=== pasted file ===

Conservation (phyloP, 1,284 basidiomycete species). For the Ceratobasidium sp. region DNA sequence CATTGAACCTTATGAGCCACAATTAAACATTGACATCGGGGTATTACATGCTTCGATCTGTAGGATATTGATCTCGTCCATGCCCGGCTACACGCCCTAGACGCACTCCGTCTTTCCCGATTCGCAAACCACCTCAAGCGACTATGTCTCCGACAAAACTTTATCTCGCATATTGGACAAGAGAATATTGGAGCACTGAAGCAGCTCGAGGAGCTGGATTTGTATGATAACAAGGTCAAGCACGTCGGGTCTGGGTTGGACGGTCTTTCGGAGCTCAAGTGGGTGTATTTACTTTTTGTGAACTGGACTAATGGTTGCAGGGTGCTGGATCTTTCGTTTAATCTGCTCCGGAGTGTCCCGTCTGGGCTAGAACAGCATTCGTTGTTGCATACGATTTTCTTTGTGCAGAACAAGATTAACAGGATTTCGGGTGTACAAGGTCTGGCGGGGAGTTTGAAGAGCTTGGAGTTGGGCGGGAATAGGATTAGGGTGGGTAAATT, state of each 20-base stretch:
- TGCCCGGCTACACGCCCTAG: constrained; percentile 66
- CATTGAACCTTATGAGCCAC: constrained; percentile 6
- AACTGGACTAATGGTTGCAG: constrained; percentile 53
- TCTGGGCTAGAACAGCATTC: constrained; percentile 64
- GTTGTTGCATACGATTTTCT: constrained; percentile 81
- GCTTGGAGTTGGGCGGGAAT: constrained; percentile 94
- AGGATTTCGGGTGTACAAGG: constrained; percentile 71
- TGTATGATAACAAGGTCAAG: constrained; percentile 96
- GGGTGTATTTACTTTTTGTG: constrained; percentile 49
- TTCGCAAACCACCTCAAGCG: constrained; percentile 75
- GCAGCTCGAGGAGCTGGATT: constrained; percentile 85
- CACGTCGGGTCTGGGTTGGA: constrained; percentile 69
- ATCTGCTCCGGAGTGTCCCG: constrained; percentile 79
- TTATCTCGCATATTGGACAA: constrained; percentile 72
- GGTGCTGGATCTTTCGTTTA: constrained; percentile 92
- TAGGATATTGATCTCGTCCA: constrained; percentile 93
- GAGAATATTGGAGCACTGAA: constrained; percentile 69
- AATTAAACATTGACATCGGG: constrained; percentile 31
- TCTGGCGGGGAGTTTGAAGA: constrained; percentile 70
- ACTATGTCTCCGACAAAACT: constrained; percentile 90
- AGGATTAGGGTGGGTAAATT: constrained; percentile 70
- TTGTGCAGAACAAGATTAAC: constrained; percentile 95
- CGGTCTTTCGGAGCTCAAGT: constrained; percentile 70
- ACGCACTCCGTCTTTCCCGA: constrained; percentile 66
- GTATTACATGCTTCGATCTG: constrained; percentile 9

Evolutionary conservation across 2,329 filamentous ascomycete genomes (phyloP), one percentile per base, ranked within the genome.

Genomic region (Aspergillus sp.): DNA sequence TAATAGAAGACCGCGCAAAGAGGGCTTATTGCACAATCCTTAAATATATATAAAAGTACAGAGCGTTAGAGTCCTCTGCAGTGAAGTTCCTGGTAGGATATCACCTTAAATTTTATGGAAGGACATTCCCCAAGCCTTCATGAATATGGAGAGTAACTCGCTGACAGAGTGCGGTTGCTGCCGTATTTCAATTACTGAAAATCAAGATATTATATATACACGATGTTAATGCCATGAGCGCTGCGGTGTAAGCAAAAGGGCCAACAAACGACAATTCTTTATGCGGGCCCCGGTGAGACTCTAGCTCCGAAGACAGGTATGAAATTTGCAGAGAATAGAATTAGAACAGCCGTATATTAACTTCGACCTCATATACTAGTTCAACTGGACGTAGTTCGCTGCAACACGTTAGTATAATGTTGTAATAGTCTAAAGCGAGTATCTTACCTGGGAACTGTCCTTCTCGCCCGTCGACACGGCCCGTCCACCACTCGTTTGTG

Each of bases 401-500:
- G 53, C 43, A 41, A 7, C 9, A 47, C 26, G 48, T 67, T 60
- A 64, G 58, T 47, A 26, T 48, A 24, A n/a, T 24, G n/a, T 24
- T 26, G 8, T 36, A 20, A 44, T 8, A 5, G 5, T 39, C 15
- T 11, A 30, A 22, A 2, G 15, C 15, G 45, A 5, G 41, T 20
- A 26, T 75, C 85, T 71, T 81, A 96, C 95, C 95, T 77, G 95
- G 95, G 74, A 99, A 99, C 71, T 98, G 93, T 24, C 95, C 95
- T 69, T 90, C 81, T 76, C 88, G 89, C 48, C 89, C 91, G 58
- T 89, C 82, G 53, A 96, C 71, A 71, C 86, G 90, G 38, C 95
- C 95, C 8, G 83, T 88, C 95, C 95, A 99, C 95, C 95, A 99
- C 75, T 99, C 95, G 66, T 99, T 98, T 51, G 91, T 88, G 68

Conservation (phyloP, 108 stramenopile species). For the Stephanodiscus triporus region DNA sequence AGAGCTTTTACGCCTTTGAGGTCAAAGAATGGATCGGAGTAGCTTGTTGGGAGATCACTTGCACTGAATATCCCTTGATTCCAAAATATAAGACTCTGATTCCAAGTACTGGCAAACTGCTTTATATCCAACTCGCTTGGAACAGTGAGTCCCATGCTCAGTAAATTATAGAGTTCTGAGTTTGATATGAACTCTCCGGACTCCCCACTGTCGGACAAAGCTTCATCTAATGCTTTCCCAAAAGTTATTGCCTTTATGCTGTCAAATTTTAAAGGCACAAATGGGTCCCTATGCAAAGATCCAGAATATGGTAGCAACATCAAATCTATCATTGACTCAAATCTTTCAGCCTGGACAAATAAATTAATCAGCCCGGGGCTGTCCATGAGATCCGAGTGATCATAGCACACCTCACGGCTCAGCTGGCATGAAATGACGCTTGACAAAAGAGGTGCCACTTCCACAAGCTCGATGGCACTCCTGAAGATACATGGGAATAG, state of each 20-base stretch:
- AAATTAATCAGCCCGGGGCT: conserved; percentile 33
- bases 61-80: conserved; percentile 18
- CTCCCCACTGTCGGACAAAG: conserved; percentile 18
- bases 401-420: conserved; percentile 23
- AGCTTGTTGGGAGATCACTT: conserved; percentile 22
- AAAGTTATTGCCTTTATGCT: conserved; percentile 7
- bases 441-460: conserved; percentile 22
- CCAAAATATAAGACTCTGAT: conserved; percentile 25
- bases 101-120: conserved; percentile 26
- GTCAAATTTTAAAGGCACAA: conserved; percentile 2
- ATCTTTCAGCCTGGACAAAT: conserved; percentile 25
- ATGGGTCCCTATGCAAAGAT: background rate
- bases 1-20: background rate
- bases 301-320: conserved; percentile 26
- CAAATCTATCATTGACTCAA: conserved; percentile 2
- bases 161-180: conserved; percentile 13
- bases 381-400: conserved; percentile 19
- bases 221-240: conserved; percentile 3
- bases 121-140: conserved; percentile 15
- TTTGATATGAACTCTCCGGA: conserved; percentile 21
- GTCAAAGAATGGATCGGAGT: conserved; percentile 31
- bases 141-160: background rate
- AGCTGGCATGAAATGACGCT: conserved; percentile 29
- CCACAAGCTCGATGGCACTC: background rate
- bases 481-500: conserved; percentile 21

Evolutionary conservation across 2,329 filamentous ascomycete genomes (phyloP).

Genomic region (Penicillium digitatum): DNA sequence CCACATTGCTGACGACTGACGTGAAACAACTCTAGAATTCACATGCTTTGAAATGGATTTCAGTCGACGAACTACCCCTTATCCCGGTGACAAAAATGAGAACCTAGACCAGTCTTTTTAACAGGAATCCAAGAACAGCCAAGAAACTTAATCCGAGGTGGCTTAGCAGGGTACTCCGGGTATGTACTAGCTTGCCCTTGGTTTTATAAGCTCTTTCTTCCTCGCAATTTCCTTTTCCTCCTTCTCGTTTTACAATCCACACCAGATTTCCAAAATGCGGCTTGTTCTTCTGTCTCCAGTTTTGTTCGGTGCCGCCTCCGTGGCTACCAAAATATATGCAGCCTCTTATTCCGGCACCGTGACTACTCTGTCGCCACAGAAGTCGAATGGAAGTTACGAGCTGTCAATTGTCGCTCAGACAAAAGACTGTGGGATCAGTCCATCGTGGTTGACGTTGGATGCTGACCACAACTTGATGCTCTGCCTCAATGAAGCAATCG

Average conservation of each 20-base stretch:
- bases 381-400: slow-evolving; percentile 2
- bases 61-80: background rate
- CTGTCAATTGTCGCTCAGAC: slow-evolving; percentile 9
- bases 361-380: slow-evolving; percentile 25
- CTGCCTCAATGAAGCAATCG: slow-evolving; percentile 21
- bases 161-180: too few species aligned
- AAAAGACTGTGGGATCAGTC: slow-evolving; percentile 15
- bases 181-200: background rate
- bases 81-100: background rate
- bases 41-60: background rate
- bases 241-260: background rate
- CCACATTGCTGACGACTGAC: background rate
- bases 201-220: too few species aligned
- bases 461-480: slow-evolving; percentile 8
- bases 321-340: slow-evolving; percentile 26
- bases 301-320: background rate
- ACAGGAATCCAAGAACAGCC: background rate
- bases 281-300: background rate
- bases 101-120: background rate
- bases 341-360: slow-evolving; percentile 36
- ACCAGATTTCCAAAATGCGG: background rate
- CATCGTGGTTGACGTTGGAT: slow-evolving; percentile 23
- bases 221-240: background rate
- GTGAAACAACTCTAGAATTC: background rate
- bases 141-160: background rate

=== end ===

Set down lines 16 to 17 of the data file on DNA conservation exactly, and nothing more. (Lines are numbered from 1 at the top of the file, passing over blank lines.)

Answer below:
- GGTGCTGGATCTTTCGTTTA: constrained; percentile 92
- TAGGATATTGATCTCGTCCA: constrained; percentile 93